9.1.1 Iron-Deficiency Anaemias
Ferrous fumarate (tablets 210mg containing 68mg iron/tablet) is the recommended agent for the treatment and prophylaxis of iron deficiency anaemia.
Sodium feredetate/sodium ironedetate (elixir containing 27.5mg iron/5mL) is the recommended liquid iron formulation. It is palatable, sugar-free and does not stain dental enamel. This product is more expensive than other recommended products and should only be used for children or adults unable to take tablets.
Ferrograd® (m/r tablets containing ferrous sulphate equivalent to 105mg iron/tablet) is a modified-release iron preparation. Its use should be limited to those patients where compliance is a major problem; modified-release preparations offer no therapeutic advantage over ferrous sulphate tablets.
Ferrograd Folic® (m/r tablets containing ferrous sulphate equivalent to 105mg iron + 350 micrograms folic acid/tablet) is indicated for the prevention of iron and folic acid deficiency in pregnancy and maintenance therapy in renal dialysis. There is no justification for use outwith these indications.
Pregaday® (tablets containing ferrous fumarate equivalent to 100mg iron + 350 micrograms folic acid/tablet) is used at Aberdeen Maternity Hospital for patients who are intolerant of ferrous sulphate.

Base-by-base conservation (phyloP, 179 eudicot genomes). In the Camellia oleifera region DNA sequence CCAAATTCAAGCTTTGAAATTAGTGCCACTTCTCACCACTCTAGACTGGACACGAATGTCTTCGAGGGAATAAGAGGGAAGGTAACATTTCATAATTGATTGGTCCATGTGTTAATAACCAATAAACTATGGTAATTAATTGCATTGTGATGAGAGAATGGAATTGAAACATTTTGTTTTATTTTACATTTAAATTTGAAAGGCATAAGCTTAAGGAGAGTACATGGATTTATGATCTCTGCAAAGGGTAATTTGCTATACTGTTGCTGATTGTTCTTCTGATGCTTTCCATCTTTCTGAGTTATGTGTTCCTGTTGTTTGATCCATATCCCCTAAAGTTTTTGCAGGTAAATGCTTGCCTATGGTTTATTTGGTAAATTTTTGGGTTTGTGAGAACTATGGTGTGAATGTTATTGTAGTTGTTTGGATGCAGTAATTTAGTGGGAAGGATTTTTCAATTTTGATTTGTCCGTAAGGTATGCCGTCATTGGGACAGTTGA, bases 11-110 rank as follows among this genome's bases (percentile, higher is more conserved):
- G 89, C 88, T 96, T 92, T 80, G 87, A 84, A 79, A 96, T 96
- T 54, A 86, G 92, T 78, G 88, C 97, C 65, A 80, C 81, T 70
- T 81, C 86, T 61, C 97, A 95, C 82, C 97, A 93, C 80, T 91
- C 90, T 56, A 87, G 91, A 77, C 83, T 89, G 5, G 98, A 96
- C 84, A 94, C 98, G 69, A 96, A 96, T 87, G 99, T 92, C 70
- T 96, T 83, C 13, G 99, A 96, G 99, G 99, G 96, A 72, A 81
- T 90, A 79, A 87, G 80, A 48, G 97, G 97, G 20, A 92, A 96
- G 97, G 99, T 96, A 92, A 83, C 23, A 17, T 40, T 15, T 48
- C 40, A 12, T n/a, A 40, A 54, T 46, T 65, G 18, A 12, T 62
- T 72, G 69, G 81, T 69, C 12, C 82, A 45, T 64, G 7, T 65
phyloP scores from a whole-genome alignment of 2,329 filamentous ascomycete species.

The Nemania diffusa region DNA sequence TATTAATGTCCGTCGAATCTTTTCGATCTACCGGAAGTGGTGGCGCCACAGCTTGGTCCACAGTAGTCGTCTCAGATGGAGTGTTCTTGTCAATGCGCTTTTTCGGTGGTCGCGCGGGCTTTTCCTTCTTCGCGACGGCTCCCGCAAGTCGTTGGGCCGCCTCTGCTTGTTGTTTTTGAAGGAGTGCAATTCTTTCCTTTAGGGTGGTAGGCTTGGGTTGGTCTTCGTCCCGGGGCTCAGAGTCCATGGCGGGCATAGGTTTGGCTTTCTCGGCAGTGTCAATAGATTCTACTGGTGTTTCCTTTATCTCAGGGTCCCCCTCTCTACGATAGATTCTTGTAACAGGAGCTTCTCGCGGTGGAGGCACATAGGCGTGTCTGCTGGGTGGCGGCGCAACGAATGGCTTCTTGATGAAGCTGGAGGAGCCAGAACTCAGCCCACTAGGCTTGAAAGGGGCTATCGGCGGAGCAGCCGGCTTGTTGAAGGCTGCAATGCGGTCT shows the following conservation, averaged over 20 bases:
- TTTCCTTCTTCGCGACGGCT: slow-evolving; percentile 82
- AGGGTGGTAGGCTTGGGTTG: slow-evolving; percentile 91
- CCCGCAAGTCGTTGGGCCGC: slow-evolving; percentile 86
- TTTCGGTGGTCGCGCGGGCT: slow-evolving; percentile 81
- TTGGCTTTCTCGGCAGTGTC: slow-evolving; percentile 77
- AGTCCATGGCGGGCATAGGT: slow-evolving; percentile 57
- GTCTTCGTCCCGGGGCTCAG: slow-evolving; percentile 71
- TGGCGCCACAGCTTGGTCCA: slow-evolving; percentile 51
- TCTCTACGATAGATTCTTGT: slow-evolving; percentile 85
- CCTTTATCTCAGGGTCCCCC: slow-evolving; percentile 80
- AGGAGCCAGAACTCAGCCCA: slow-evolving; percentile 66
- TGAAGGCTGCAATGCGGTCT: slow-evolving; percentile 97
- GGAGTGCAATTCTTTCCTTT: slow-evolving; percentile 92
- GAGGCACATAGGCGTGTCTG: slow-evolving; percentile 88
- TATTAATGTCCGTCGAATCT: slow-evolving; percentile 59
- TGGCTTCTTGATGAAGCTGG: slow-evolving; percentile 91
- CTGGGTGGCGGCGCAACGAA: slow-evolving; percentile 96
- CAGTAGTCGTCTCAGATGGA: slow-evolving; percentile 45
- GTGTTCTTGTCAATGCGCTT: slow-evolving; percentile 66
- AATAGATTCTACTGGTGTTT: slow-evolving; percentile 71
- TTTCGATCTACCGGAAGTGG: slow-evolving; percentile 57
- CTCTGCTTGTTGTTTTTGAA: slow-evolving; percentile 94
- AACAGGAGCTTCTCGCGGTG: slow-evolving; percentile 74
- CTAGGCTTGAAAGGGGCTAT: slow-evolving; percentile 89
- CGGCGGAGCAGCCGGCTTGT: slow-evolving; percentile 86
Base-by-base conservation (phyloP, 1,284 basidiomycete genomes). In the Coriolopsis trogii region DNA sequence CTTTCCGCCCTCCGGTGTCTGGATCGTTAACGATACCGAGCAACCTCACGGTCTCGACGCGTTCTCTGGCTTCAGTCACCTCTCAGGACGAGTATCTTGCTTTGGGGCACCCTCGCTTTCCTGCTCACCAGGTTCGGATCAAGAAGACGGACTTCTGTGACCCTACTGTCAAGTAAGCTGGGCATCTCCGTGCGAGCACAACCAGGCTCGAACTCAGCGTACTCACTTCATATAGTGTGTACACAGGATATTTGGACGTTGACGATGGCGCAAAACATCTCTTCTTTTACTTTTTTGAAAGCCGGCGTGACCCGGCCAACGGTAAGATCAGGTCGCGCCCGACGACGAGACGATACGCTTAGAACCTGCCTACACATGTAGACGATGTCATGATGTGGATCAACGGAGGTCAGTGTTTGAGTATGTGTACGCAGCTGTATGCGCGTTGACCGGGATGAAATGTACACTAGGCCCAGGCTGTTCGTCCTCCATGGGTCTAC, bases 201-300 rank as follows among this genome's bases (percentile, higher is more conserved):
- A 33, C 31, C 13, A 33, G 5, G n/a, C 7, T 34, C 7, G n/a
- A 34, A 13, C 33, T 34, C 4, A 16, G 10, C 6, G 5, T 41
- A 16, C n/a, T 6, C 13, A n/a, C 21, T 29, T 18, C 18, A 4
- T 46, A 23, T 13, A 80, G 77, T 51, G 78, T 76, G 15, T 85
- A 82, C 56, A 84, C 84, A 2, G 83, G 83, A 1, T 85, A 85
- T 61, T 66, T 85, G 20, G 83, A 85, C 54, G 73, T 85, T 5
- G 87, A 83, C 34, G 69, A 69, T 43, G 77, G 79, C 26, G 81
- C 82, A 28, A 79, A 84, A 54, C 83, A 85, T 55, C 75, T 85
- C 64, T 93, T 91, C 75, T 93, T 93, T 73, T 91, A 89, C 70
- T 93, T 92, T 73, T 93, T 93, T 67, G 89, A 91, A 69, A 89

Iron sucrose (injection) containing a complex of ferric hydroxide with sucrose containing 2% (20mg/mL) of iron. Parenteral administration should only be considered when oral therapy has failed due to lack of patient co-operation, severe gastro-intestinal side-effects, continuing blood loss, or malabsorption.
PRESCRIBING POINTS FOR IRON-DEFICIENCY ANAEMIAS
- The oral dose of elemental iron for the treatment of iron-deficiency anaemia is 100 to 200mg/day. Treatment should continue for three months after haemoglobin has returned to normal in an attempt to replenish iron stores.
- Tolerance of iron preparations is improved by starting with a small dose and increasing the dose over a few days.
- Although iron preparations are best absorbed when taken on an empty stomach, they are commonly taken with food to reduce gastro-intestinal side-effects.
- Modified-release iron preparations carry the iron past the first part of the duodenum to parts of the gut where absorption is poor. Due to less dissolved iron being present in the intestinal lumen at any one time, these preparations may produce fewer side-effects than conventional iron preparations. However, the low incidence of side-effects may be because of the small amounts of iron available under these conditions and so the preparations have limited therapeutic advantage.
- Iron preparations taken orally may have a constipating effect, particularly in older patients, occasionally leading to faecal impaction. They may also cause diarrhoea.